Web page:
Nubian updates from Crete and Ethiopia

The week that just ended saw a very interesting conference on “Minoan Archaeology in the 21st century”, taking place in Heidelberg and hosted by the Institute of Classical Archaeology there. The main objective of this meeting was “to provide a common basis for future discussion by consenting to the precise meaning of some important theoretical terms and by identifying collective concerns in an attempt to approach new agendas for future research”.

Despite the difference of age between the over 100 years old Minoan Archaeology and the over 40 years old Nubian Studies, both disciplines share the same contemporaneous social background of the 21st century and its intellectual demands. Nevertheless, very little theoretical discussion is being opened during the Conferences on Nubian Studies, no wishes for further elaboration of the terminology used is ever followed up (we refer for example to the opinions expressed both in the 3rd and in the 5th Conferences of the Archaeology of the 4th Nile Cataract that were never pursued further), and next to nothing is even dared being debated concerning the future of Nubian Studies, although this specific need is very acute given the constant threats for flooding the Nubian landscape by the building of more dams on the Cataracts of the Middle Nile.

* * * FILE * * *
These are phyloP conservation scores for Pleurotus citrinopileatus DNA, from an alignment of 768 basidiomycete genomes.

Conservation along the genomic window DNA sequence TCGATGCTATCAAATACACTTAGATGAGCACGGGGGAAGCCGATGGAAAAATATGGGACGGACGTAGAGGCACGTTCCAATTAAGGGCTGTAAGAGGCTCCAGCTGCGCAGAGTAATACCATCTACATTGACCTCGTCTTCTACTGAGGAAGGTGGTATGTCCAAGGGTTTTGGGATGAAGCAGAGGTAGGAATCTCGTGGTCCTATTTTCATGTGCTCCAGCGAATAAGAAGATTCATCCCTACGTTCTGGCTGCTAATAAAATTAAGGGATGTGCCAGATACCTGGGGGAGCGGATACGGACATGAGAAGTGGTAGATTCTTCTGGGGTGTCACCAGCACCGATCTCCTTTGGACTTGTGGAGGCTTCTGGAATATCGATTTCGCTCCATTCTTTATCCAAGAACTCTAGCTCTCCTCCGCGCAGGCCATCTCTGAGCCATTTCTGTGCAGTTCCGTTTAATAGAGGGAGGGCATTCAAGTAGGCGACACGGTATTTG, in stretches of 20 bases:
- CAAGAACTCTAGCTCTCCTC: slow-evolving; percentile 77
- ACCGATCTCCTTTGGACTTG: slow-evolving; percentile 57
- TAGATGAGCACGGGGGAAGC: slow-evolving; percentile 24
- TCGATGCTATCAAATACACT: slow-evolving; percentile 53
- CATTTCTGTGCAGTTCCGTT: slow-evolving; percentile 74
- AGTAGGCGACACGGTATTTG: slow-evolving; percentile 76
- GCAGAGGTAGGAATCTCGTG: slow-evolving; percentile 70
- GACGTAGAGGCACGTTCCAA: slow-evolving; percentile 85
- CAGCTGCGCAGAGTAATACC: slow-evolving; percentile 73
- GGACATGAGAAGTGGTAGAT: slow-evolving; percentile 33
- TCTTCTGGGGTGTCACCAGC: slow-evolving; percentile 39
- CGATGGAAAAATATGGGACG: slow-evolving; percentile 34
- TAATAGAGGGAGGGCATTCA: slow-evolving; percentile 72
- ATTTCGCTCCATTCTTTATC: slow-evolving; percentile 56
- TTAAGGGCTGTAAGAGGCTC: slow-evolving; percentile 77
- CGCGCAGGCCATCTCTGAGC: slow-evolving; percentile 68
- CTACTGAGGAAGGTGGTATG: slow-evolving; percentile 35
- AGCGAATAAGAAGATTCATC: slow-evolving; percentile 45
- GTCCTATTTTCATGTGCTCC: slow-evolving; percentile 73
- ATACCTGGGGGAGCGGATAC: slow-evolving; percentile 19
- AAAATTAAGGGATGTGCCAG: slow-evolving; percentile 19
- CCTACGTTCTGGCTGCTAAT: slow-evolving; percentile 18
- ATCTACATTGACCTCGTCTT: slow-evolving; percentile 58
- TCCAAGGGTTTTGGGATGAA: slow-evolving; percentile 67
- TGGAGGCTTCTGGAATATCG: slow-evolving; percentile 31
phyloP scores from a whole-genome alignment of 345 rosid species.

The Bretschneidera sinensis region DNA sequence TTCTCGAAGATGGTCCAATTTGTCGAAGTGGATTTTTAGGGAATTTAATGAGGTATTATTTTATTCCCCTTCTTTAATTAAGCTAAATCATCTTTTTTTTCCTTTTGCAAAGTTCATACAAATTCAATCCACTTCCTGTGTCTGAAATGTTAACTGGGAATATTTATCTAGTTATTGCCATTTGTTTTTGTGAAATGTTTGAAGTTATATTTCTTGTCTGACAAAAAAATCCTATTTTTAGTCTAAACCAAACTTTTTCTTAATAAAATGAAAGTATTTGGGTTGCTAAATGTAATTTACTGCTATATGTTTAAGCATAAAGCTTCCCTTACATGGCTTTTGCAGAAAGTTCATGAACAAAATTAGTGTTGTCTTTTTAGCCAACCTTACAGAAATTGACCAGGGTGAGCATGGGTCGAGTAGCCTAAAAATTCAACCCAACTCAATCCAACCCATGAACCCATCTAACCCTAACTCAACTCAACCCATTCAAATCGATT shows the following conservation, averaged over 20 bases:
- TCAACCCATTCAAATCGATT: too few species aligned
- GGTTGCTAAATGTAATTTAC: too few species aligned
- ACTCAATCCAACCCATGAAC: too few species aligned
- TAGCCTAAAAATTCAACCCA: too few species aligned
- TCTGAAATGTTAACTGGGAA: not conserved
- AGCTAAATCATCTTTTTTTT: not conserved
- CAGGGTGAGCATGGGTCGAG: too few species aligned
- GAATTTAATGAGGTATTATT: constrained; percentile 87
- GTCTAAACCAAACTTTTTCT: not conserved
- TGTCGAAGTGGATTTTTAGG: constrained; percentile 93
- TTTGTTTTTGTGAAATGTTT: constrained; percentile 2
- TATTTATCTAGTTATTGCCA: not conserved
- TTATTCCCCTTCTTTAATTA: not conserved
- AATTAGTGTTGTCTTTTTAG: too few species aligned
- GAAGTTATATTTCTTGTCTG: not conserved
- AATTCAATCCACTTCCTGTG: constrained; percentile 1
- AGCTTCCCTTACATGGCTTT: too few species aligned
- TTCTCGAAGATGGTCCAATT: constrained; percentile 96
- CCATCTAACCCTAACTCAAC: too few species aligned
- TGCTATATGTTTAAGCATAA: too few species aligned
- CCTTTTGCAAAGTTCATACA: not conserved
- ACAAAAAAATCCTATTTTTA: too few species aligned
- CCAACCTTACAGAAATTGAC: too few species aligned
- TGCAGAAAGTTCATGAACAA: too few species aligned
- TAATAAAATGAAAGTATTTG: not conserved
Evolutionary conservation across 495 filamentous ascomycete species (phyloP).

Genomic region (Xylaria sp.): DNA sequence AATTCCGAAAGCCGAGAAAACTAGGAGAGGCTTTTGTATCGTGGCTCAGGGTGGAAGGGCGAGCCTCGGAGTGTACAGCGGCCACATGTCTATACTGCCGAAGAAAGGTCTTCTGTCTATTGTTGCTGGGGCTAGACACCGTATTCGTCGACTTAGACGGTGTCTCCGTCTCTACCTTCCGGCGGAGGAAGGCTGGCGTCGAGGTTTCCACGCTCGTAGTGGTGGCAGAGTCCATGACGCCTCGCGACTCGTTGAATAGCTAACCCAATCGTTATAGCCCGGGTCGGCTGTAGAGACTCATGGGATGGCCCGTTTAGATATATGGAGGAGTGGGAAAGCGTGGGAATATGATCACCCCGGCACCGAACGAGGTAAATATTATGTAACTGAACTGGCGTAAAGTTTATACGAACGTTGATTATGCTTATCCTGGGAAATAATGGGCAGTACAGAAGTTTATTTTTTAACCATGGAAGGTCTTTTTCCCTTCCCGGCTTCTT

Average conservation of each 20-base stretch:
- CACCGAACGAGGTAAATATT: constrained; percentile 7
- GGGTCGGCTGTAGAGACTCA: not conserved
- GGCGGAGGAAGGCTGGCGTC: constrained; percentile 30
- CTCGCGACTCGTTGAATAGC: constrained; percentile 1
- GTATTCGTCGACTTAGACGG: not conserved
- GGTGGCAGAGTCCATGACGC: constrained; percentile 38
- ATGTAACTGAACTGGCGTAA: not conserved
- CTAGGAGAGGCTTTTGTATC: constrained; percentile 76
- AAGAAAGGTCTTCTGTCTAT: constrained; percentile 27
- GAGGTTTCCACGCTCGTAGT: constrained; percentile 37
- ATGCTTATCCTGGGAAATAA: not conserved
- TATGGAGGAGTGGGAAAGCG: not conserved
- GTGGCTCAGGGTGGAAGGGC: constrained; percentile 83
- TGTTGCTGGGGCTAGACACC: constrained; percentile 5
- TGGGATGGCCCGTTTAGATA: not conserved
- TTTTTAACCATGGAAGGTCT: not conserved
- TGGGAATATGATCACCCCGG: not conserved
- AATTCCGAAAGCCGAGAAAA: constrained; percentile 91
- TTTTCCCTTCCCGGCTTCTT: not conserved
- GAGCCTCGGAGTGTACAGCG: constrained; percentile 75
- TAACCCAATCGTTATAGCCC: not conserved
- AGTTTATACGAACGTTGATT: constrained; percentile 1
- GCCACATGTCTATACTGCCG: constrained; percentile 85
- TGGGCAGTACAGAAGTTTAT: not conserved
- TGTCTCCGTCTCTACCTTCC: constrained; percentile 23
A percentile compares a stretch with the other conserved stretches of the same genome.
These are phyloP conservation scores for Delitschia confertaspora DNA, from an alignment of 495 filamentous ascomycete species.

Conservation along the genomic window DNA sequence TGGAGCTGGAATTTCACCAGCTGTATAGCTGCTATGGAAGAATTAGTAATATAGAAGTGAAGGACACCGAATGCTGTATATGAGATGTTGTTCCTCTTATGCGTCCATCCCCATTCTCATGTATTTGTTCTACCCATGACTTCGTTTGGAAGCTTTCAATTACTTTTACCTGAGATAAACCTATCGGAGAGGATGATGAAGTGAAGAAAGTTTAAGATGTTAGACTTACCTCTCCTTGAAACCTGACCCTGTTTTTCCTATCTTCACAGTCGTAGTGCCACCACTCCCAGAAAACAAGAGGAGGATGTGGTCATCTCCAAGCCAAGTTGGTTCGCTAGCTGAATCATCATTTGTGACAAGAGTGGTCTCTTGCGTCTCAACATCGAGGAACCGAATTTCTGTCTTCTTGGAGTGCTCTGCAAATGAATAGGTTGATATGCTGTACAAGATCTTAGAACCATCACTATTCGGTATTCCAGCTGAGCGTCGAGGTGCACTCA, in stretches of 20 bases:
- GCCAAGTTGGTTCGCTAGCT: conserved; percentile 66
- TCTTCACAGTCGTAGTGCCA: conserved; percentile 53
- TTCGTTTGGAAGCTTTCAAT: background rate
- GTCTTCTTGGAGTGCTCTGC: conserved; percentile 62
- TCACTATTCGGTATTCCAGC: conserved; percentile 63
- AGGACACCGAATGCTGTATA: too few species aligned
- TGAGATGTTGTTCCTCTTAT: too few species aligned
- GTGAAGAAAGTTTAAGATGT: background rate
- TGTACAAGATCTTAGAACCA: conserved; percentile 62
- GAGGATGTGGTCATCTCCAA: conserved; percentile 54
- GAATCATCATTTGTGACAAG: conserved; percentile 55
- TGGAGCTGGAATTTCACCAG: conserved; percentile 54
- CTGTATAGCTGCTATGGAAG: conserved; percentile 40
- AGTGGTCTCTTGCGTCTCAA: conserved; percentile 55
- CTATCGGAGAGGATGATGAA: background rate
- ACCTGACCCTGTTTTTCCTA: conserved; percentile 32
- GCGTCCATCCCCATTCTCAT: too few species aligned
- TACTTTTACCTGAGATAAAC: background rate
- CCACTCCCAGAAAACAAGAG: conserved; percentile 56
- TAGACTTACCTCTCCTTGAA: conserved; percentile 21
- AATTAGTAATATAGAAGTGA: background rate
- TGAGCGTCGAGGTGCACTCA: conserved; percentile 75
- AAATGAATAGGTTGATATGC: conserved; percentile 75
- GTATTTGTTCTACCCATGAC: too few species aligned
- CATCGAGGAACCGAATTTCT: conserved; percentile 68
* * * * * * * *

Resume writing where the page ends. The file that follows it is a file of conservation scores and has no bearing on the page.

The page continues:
We sincerely hope that members of the higher echelons of the Nubiological society have followed this conference and have been inspired positively for the future; because another very interesting aspect of the Heidelberg meeting was that it was offered in live streaming through the University’s webpage for anyone interested, with even the possibility to intervene with questions to the speakers! Although we did not ask any questions, we were very pleased to see the idea of a heterarchical system of state administration discussed widely and positively for the Early Bronze Age Crete, like Henriette had suggested for Early Bronze Age Lower Nubia two years ago.

Finally, what is also interesting in this context, is that during the same week there appeared in the last issue of the journal Antiquity a very interesting book review of Bill & Nettie Adams’ Qasr Ibrim: the Early Medieval Period by the eminent Africanologist, David Phillipson.

In his review, Phillipson grants rightfully credit to the authors for the effort of publishing this immense material record, but questions the collective effort by the so-called Nubiologists to come out from the state of doing research in vacuo. We can only agree with both sides of his critic.

For this was the main lesson we got from following the Heidelberg Conference too: Nubian Studies need to come out of their shell and mingle with the rest of the related disciplines.

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